Oct 20, 2011, 07:26 PM
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Quote:
Originally Posted by Kmot
Perhaps, like in the model airplane world, these Dumas models should be referred to and advertised as "stand off scale".
It's all good... I doubt any boat in my fleet measures out to be true scale.
Oct 21, 2011, 12:55 PM
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Gravman's Avatar
Some would be "stand way off scale"
Latest blog entry: Myrtle Corey
Oct 21, 2011, 01:35 PM
Submarines, etc.
tsenecal's Avatar
Quote:
Originally Posted by Gravman
Some would be "stand way off scale"
i prefer to use "stand off and squint scale"
Oct 21, 2011, 11:01 PM
Taking care of the pond.
MILLERTIME's Avatar
And wear dark sunglasses.
Oct 22, 2011, 08:44 PM
Deckineer at large
nova55's Avatar
Cornell was indeed known for there deck house mounted H bitts, but I know recently I have seen photos one at least one of there tugs with a steam powered towing machine in its place. But damnit, I cant remember where!

A side note is the Cornell shops, are still there and intact. It is a very, very impressive building inside. Our dock is up the street.
Oct 24, 2011, 08:22 AM
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rlboats2003's Avatar
Thread OP

Reference Picture of the Washburn


As noted early here are some pictures of the G W Washburn and their sources:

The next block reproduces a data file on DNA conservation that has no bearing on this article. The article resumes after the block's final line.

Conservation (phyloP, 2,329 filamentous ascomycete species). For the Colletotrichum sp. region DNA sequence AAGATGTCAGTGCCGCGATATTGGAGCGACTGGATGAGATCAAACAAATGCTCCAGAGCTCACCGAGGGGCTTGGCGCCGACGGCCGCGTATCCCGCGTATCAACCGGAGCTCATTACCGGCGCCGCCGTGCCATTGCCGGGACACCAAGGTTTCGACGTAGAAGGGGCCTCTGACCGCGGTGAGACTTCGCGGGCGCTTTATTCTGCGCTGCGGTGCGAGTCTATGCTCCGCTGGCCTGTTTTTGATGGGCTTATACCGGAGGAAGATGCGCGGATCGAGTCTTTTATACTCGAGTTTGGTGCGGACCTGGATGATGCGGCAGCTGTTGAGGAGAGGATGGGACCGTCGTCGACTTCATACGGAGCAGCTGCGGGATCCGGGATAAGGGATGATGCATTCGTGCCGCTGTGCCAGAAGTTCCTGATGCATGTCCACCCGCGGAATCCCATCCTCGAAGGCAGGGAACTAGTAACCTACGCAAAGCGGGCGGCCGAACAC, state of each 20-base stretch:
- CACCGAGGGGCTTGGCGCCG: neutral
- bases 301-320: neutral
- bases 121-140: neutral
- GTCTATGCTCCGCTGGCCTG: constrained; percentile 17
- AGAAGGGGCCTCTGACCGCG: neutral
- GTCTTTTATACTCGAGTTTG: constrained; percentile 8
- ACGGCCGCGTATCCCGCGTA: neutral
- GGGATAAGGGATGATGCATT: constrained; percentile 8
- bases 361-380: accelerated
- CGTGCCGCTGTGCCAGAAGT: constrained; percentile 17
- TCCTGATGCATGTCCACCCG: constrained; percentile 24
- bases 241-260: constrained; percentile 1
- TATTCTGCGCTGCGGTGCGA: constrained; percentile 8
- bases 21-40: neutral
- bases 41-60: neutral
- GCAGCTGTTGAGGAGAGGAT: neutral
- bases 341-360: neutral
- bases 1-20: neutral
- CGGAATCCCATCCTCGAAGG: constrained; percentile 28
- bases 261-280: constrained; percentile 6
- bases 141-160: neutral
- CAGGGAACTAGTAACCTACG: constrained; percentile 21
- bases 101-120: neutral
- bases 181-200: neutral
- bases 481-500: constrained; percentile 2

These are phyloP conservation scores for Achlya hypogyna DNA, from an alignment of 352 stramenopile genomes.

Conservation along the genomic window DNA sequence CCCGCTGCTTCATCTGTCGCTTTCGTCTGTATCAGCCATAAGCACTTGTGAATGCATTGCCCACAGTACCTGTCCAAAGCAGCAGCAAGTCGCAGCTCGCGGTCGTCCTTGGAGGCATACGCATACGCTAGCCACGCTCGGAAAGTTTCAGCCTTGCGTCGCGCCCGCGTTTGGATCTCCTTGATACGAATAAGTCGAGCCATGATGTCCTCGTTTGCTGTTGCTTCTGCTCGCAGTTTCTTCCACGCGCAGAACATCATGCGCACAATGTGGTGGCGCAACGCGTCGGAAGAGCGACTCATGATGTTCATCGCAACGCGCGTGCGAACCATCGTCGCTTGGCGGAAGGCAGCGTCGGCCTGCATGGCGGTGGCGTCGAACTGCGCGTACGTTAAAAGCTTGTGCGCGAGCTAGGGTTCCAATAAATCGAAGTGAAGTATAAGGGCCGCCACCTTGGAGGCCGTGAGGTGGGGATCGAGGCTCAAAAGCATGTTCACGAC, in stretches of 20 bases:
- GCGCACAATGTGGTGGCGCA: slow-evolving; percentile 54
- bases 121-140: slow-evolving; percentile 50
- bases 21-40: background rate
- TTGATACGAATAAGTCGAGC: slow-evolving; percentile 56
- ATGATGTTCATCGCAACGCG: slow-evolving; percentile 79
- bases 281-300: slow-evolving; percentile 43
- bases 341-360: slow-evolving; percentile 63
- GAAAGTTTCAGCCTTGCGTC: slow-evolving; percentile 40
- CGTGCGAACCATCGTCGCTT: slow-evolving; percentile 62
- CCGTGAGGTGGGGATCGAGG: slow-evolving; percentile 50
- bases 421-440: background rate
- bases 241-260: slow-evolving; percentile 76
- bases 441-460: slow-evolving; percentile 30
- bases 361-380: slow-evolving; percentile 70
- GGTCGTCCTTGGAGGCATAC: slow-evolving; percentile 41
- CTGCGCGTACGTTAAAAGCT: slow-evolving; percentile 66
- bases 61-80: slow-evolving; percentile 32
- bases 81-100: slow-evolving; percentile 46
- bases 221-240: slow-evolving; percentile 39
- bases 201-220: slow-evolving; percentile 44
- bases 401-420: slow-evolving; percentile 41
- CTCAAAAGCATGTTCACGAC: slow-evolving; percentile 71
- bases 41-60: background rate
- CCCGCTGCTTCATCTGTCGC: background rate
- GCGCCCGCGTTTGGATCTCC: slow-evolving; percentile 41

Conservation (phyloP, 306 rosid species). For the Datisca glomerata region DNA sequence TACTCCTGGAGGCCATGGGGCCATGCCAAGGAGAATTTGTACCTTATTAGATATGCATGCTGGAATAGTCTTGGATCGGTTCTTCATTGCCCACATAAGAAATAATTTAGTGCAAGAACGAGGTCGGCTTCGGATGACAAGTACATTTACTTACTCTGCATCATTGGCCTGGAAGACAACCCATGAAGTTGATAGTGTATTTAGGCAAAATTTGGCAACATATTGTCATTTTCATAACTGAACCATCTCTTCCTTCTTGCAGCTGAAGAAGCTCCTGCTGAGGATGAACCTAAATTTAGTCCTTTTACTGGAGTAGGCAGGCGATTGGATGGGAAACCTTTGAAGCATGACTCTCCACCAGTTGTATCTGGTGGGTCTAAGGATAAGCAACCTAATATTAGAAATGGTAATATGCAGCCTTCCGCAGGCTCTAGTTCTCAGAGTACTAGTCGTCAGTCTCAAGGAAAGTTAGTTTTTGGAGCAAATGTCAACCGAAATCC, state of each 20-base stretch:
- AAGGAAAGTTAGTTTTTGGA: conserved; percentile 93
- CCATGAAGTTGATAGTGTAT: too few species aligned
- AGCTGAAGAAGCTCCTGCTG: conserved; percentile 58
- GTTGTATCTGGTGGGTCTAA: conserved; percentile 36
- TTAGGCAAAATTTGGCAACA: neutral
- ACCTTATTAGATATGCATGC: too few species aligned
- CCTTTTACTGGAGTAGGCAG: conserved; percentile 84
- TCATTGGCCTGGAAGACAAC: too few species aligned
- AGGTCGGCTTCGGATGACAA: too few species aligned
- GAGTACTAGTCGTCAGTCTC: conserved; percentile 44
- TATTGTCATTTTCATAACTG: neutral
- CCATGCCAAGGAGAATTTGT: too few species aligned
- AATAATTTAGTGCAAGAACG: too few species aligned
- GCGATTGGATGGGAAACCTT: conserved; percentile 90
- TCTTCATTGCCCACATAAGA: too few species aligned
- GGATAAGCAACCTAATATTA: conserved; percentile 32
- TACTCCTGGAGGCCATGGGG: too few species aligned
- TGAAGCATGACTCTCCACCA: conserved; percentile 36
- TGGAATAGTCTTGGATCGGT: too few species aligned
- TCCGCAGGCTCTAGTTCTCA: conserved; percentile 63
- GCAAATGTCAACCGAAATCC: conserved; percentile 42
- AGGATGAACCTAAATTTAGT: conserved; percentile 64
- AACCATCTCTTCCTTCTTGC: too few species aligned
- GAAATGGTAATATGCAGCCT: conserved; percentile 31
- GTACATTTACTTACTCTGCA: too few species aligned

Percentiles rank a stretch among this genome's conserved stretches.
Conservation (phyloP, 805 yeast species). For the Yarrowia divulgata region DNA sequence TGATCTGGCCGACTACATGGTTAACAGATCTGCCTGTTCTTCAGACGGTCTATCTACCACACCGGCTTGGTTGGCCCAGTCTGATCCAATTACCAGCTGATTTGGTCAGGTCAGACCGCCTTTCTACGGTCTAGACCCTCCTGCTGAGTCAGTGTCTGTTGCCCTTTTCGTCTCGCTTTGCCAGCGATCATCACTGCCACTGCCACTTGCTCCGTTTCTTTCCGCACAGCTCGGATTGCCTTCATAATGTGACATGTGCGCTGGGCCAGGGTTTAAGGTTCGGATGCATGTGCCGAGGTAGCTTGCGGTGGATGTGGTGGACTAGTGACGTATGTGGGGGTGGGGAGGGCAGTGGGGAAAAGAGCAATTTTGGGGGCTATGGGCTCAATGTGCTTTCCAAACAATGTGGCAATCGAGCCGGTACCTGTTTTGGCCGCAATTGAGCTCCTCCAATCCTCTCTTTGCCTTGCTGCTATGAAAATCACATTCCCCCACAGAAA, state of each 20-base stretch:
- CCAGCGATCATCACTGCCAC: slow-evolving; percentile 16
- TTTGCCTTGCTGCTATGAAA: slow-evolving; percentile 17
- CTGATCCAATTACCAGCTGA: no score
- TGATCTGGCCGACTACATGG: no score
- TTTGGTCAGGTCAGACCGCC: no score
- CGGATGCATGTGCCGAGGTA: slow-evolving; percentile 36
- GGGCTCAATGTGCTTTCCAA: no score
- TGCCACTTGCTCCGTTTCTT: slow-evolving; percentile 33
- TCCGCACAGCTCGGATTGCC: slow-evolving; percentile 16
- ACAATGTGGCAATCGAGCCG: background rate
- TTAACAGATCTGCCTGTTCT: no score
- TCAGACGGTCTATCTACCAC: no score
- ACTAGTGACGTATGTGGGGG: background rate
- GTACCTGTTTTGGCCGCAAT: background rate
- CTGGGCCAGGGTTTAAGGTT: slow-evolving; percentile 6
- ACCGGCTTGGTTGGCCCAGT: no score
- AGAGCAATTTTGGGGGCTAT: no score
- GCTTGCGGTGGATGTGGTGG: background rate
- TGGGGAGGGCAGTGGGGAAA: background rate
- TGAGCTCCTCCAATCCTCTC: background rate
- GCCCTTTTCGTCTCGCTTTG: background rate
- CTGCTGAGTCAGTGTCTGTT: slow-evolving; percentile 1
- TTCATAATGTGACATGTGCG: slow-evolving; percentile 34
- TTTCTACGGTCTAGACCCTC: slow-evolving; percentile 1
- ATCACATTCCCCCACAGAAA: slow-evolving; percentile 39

If you plan on building this boat I can suggest 3 references: a) "Tugboats" by Steve Shaw, start at the amazon used book store, It will not set you back to much but what you want from this book are the paintings done by Steve Cryan, when you open the book the entire forpace is a 2 page picture of Cornell Steamboat tugs at Roundout. b)The other book is the History of Cornell Steamboat - "Thomas Cornell and the Cornell Steamboat Company", by Stuart Murray. There is an 1890 picture in the as delivered look of this tug, some very interesting information about the 1921 boiler refitt and that when the second stack appeared and a third picture in the late 1930s. Again if your interest is also to know about this company this is in an excellent book. c) A third references would be "On the Hawser" by Steven Lang. The History of Cornell and On the Hawser have an appendix section with stats on the size of all the tugs in the book.

OK the next pictures will be of the Kit - needless to say I stand corrected on the use of the saw horse style life boat stands - but this should give you an idea about how the Washburn evolved over time - please note in 1921 the addition (look at the port shots) of a door on in the hull to shovel ash overboard.

Going to go for now,
Rich
Last edited by rlboats2003; Oct 24, 2011 at 12:31 PM.